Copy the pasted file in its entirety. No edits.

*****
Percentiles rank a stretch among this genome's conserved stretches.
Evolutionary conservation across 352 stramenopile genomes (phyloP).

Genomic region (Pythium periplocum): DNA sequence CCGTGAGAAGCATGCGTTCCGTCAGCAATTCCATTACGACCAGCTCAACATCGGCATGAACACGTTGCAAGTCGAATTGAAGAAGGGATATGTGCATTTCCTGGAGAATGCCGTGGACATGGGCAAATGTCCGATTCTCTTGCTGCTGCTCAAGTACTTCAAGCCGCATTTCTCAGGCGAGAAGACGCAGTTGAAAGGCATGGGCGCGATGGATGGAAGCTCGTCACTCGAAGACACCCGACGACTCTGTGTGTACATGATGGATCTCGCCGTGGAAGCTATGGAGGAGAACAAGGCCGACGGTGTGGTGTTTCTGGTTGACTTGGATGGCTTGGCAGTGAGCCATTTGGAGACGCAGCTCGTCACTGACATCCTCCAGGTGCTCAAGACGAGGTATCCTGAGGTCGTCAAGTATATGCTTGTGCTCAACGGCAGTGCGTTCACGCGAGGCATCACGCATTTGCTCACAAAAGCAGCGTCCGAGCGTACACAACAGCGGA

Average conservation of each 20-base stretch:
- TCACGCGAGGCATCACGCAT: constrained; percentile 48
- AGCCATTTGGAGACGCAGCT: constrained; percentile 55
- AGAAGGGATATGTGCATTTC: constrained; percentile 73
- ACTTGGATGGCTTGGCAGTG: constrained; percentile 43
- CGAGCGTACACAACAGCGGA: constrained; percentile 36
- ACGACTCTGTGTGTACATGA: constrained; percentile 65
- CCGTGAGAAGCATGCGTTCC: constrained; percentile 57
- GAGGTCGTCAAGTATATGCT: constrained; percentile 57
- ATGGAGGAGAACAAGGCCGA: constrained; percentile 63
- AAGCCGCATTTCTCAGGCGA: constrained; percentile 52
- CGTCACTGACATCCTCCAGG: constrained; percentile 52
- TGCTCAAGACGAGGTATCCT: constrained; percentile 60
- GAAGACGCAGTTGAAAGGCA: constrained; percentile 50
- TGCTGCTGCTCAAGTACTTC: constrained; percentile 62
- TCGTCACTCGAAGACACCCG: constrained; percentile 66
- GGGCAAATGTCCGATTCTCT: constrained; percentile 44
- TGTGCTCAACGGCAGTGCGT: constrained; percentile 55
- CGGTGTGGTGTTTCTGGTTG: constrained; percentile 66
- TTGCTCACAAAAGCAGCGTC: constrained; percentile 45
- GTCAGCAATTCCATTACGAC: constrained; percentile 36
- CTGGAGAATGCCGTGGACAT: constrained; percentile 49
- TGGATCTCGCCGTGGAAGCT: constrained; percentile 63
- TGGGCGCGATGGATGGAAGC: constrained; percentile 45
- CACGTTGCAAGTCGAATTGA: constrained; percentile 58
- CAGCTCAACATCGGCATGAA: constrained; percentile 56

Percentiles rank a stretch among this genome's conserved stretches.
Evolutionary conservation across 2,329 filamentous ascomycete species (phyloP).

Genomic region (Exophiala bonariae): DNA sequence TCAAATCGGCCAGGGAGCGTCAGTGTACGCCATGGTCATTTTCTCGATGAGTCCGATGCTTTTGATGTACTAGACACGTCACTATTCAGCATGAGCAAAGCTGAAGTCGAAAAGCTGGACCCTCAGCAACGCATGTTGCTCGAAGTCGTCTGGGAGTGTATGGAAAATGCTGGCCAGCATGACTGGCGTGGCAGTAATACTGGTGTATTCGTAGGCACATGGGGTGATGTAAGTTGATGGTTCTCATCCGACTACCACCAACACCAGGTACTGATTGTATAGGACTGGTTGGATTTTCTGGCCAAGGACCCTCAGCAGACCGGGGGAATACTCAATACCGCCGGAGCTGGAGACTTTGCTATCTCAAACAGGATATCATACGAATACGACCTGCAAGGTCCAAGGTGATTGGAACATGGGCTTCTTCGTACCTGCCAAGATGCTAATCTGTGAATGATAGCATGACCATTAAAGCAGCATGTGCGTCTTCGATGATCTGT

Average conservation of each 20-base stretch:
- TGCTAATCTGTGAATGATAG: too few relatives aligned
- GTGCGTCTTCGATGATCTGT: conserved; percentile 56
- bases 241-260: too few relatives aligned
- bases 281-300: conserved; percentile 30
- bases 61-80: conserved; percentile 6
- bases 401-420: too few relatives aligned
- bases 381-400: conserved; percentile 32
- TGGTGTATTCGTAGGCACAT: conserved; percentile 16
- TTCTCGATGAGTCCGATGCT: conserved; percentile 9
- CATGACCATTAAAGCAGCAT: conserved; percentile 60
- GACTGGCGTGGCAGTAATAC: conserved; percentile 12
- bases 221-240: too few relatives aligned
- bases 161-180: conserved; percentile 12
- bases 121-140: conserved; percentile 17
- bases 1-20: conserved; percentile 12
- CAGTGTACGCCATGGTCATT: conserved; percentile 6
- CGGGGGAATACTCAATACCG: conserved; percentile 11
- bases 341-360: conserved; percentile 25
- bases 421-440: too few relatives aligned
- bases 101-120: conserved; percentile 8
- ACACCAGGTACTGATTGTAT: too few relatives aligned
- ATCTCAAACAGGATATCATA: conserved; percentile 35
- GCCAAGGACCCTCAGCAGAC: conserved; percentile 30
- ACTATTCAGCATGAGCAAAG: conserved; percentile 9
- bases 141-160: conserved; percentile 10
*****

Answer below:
Percentiles rank a stretch among this genome's conserved stretches.
Evolutionary conservation across 352 stramenopile genomes (phyloP).

Genomic region (Pythium periplocum): DNA sequence CCGTGAGAAGCATGCGTTCCGTCAGCAATTCCATTACGACCAGCTCAACATCGGCATGAACACGTTGCAAGTCGAATTGAAGAAGGGATATGTGCATTTCCTGGAGAATGCCGTGGACATGGGCAAATGTCCGATTCTCTTGCTGCTGCTCAAGTACTTCAAGCCGCATTTCTCAGGCGAGAAGACGCAGTTGAAAGGCATGGGCGCGATGGATGGAAGCTCGTCACTCGAAGACACCCGACGACTCTGTGTGTACATGATGGATCTCGCCGTGGAAGCTATGGAGGAGAACAAGGCCGACGGTGTGGTGTTTCTGGTTGACTTGGATGGCTTGGCAGTGAGCCATTTGGAGACGCAGCTCGTCACTGACATCCTCCAGGTGCTCAAGACGAGGTATCCTGAGGTCGTCAAGTATATGCTTGTGCTCAACGGCAGTGCGTTCACGCGAGGCATCACGCATTTGCTCACAAAAGCAGCGTCCGAGCGTACACAACAGCGGA

Average conservation of each 20-base stretch:
- TCACGCGAGGCATCACGCAT: constrained; percentile 48
- AGCCATTTGGAGACGCAGCT: constrained; percentile 55
- AGAAGGGATATGTGCATTTC: constrained; percentile 73
- ACTTGGATGGCTTGGCAGTG: constrained; percentile 43
- CGAGCGTACACAACAGCGGA: constrained; percentile 36
- ACGACTCTGTGTGTACATGA: constrained; percentile 65
- CCGTGAGAAGCATGCGTTCC: constrained; percentile 57
- GAGGTCGTCAAGTATATGCT: constrained; percentile 57
- ATGGAGGAGAACAAGGCCGA: constrained; percentile 63
- AAGCCGCATTTCTCAGGCGA: constrained; percentile 52
- CGTCACTGACATCCTCCAGG: constrained; percentile 52
- TGCTCAAGACGAGGTATCCT: constrained; percentile 60
- GAAGACGCAGTTGAAAGGCA: constrained; percentile 50
- TGCTGCTGCTCAAGTACTTC: constrained; percentile 62
- TCGTCACTCGAAGACACCCG: constrained; percentile 66
- GGGCAAATGTCCGATTCTCT: constrained; percentile 44
- TGTGCTCAACGGCAGTGCGT: constrained; percentile 55
- CGGTGTGGTGTTTCTGGTTG: constrained; percentile 66
- TTGCTCACAAAAGCAGCGTC: constrained; percentile 45
- GTCAGCAATTCCATTACGAC: constrained; percentile 36
- CTGGAGAATGCCGTGGACAT: constrained; percentile 49
- TGGATCTCGCCGTGGAAGCT: constrained; percentile 63
- TGGGCGCGATGGATGGAAGC: constrained; percentile 45
- CACGTTGCAAGTCGAATTGA: constrained; percentile 58
- CAGCTCAACATCGGCATGAA: constrained; percentile 56

Percentiles rank a stretch among this genome's conserved stretches.
Evolutionary conservation across 2,329 filamentous ascomycete species (phyloP).

Genomic region (Exophiala bonariae): DNA sequence TCAAATCGGCCAGGGAGCGTCAGTGTACGCCATGGTCATTTTCTCGATGAGTCCGATGCTTTTGATGTACTAGACACGTCACTATTCAGCATGAGCAAAGCTGAAGTCGAAAAGCTGGACCCTCAGCAACGCATGTTGCTCGAAGTCGTCTGGGAGTGTATGGAAAATGCTGGCCAGCATGACTGGCGTGGCAGTAATACTGGTGTATTCGTAGGCACATGGGGTGATGTAAGTTGATGGTTCTCATCCGACTACCACCAACACCAGGTACTGATTGTATAGGACTGGTTGGATTTTCTGGCCAAGGACCCTCAGCAGACCGGGGGAATACTCAATACCGCCGGAGCTGGAGACTTTGCTATCTCAAACAGGATATCATACGAATACGACCTGCAAGGTCCAAGGTGATTGGAACATGGGCTTCTTCGTACCTGCCAAGATGCTAATCTGTGAATGATAGCATGACCATTAAAGCAGCATGTGCGTCTTCGATGATCTGT

Average conservation of each 20-base stretch:
- TGCTAATCTGTGAATGATAG: too few relatives aligned
- GTGCGTCTTCGATGATCTGT: conserved; percentile 56
- bases 241-260: too few relatives aligned
- bases 281-300: conserved; percentile 30
- bases 61-80: conserved; percentile 6
- bases 401-420: too few relatives aligned
- bases 381-400: conserved; percentile 32
- TGGTGTATTCGTAGGCACAT: conserved; percentile 16
- TTCTCGATGAGTCCGATGCT: conserved; percentile 9
- CATGACCATTAAAGCAGCAT: conserved; percentile 60
- GACTGGCGTGGCAGTAATAC: conserved; percentile 12
- bases 221-240: too few relatives aligned
- bases 161-180: conserved; percentile 12
- bases 121-140: conserved; percentile 17
- bases 1-20: conserved; percentile 12
- CAGTGTACGCCATGGTCATT: conserved; percentile 6
- CGGGGGAATACTCAATACCG: conserved; percentile 11
- bases 341-360: conserved; percentile 25
- bases 421-440: too few relatives aligned
- bases 101-120: conserved; percentile 8
- ACACCAGGTACTGATTGTAT: too few relatives aligned
- ATCTCAAACAGGATATCATA: conserved; percentile 35
- GCCAAGGACCCTCAGCAGAC: conserved; percentile 30
- ACTATTCAGCATGAGCAAAG: conserved; percentile 9
- bases 141-160: conserved; percentile 10